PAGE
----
Is Your Research Showing?

24 January 2013

Love this.  From Diane O’Connell – Is Your Research Showing?

“How do you know when to stop research? And how much research should actually go in your novel? Not knowing when to stop incorporating your research, or not knowing when the facts you’ve ferreted out of the library start to encroach on your story is a problem for many first time authors. As novelist Sean Pidgeon expressed in a recent New York Times article, “The true challenge, as I discovered in due course, was this: how to leave most of it out?”

Read the entire article here:  Write to Sell Your Book

Julia Barrett

 

Beautiful Writing, Books in General, The Business of Writing, Writing Advice

23 Comments to “Is Your Research Showing?”

  1. When your draft returns from the editor and says to you, “Your very detailed and accurate DETAILS are distracting, unnecessary, and overwhelming. Delete 50% of every paragraph and send it back.”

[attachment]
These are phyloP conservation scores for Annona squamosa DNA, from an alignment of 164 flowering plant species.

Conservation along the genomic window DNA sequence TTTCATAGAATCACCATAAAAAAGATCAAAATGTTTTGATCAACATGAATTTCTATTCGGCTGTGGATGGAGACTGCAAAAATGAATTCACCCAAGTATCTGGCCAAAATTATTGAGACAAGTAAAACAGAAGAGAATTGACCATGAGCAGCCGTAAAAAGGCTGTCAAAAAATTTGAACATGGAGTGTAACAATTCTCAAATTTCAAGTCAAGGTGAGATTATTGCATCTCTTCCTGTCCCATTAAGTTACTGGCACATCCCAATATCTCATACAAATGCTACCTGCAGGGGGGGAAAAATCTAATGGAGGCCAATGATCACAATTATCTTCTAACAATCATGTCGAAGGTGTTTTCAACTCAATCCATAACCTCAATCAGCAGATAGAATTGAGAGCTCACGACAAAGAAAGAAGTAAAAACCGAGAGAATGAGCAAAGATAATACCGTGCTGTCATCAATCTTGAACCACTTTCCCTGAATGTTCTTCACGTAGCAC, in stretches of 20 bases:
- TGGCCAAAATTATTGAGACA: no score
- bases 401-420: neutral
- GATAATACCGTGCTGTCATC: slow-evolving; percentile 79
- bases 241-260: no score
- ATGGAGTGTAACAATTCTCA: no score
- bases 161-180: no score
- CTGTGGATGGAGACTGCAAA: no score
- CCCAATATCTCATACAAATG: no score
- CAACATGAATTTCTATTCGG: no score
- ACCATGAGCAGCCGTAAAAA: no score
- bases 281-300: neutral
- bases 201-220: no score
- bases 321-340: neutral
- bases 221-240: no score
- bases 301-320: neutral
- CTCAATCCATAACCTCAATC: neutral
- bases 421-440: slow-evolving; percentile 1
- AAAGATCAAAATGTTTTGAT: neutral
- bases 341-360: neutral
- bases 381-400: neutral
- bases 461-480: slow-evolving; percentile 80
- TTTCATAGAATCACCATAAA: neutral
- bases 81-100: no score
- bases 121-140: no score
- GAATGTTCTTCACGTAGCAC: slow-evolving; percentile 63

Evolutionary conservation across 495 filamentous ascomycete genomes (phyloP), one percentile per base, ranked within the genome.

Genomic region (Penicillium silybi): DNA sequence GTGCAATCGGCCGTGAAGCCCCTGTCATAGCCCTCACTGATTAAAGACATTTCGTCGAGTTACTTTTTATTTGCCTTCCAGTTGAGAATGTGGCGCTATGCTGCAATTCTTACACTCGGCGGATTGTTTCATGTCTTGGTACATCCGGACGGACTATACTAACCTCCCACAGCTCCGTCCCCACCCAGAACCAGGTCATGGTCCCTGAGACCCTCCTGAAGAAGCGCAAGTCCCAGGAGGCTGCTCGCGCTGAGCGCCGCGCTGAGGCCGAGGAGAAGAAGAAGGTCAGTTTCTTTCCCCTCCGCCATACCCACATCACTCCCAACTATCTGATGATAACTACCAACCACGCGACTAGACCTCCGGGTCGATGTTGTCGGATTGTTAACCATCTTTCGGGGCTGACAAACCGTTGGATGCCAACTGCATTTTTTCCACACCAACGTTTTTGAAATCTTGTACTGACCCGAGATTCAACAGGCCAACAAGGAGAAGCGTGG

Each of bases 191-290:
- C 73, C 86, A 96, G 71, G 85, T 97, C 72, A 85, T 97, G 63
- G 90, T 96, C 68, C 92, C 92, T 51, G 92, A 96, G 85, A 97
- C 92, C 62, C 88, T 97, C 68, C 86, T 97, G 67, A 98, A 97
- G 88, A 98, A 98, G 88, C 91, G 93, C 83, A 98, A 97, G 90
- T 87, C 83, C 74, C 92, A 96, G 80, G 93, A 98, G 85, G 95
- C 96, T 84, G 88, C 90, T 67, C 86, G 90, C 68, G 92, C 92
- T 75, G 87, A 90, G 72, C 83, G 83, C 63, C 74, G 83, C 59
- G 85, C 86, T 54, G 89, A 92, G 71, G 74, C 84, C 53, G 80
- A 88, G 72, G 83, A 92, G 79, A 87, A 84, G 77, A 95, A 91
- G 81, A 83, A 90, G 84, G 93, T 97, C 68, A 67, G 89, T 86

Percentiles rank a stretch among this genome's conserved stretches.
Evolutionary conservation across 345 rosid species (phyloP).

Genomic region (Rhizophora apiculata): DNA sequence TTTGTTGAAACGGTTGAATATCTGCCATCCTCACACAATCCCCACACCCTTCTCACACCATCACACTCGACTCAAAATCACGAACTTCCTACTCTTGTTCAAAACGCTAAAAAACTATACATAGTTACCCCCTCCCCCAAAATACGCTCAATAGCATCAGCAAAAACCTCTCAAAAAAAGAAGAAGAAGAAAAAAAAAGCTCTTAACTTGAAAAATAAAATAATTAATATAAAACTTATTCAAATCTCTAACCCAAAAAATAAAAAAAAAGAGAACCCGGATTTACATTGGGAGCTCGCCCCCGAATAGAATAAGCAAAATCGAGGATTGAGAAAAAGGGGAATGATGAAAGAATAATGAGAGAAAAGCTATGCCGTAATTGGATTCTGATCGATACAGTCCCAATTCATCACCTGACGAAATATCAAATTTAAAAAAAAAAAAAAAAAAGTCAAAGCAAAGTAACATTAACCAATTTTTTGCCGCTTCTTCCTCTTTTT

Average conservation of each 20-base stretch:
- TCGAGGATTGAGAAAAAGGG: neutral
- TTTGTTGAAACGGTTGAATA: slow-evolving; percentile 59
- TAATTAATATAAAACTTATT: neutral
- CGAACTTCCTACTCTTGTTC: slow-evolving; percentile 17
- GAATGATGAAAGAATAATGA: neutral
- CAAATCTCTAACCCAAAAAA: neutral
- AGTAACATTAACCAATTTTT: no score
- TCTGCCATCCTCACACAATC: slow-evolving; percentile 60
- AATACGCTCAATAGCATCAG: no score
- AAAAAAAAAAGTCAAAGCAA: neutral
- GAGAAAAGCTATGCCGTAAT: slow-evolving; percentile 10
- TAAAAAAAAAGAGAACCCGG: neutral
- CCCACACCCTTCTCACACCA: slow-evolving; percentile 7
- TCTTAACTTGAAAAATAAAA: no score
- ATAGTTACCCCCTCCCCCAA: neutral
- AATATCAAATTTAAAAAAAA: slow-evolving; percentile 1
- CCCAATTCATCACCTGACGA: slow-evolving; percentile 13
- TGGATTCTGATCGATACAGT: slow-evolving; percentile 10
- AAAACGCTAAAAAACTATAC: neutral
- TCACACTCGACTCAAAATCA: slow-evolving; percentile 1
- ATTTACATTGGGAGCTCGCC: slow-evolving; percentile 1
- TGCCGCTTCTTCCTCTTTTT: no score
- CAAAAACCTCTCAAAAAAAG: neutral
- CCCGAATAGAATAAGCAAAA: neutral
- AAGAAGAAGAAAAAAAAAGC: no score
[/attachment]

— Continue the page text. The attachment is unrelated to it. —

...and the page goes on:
That got my attention, many of your readers have no interest in all those researched details, as simple as that?

  2. After further thought, don’t comment too quickly, I had another perspective. I believe that most authors have a hidden agenda to their work. Their natural curiosity about what they undertake to describe to others prods them to fully understand what they might write about.

    Some of my effort is recounting memories from my lifetime. Other efforts are into areas where I was intrigued by some aspect, but felt the need to have a better understanding and to be more accurate in my writing.